Hypertension is a medical condition in which the blood pressure is chronically elevated which is commonly referred as "high blood pressure" 4. Amlodipine besylate belongs to the dihydropyridine (DHP) class of calcium channel blocker which has oral bioavailability of 64 – 90% and half-life of about 30 - 50 hours. It undergoes extensive first pass metabolism. Hypertension is a condition, which requires immediate action. To achieve this, drug was formulated into oral thin films for sublingual administration so that the onset of action is rapid. Oral thin films were prepared using film forming polymers like HPMC, HPC and PVA, PEG 400 as plasticizer, Sodium starch glycolate (SSG) as Super disintegrant, Vanillin as flavoring agent and sodium saccharine as sweetening agent.
Amlodipine besylate belongs to the dihydropyridine (DHP) class of calcium channel blockers used for hypertension and angina. It has oral bioavailability of 64 – 90%. It undergoes extensive first pass metabolism and has a half-life of about 30 - 50 hours 5. Hypertension is a condition, which requires immediate action. To achieve this drug was formulated into oral thin films for sublingual administration so that the onset of action is rapid. In the above dosage form HPMC, HPC and PVA are used as film forming polymers. Poly ethylene glycol 400 was used as plasticizer, sodium starch glycolate (SSG) as disintegrant, vanillin as flavoring agent and sodium saccharin as sweetening agent.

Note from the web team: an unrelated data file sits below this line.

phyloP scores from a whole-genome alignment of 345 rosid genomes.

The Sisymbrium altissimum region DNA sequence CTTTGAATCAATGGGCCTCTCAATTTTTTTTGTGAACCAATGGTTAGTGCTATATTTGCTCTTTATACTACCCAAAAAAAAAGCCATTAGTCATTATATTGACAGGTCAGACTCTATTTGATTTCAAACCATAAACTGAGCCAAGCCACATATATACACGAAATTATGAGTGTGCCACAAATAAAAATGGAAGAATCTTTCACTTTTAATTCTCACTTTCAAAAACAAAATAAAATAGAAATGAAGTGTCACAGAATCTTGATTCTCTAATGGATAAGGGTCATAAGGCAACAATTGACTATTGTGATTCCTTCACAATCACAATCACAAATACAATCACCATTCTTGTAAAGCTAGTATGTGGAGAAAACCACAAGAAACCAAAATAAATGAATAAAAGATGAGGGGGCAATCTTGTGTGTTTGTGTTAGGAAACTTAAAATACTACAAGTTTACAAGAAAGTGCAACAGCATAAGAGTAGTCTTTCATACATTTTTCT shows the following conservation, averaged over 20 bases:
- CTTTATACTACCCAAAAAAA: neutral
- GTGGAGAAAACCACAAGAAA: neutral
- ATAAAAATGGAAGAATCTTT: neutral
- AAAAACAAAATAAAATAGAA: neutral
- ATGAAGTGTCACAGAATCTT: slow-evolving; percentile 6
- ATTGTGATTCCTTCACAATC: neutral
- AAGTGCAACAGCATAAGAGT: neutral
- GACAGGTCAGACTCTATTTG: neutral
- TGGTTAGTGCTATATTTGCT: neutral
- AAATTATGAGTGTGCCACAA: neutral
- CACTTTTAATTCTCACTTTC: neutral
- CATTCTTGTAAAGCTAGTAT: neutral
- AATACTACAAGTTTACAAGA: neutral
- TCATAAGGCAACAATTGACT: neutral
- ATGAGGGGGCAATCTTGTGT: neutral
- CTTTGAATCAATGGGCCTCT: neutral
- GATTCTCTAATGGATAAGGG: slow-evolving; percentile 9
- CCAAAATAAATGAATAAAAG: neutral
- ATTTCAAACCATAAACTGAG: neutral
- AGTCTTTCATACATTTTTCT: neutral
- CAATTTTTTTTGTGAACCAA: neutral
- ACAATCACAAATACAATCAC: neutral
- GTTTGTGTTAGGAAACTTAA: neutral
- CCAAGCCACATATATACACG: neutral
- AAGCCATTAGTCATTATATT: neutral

MATERIALS AND METHODS:
Amlodipine besylate was obtained as a gift sample from Dr. Reddy's Laboratories ltd, Hyderabad, India. Hydroxy propyl methyl cellulose 15cps and 60cps, Poly vinyl alcohol, Hydroxy propyl cellulose, Vanillin, Sodium starch glycolate, Polyethylene glycol 400, Sodium Saccharine were obtained from Research lab fine chem., Mumbai.
Method of preparation of Oral thin films:
Films were prepared by solvent casting method 6, 7. The specified amount of polymer was weighed and dissolved in a specified amount of water for overnight to get a uniform dispersion of 3% and 4% (w/v) solutions. Drug, sodium starch glycolate, vanillin, citric acid was dissolved in water. The drug solution was added to the polymer solution and mixed using magnetic stirrer for 1 hour.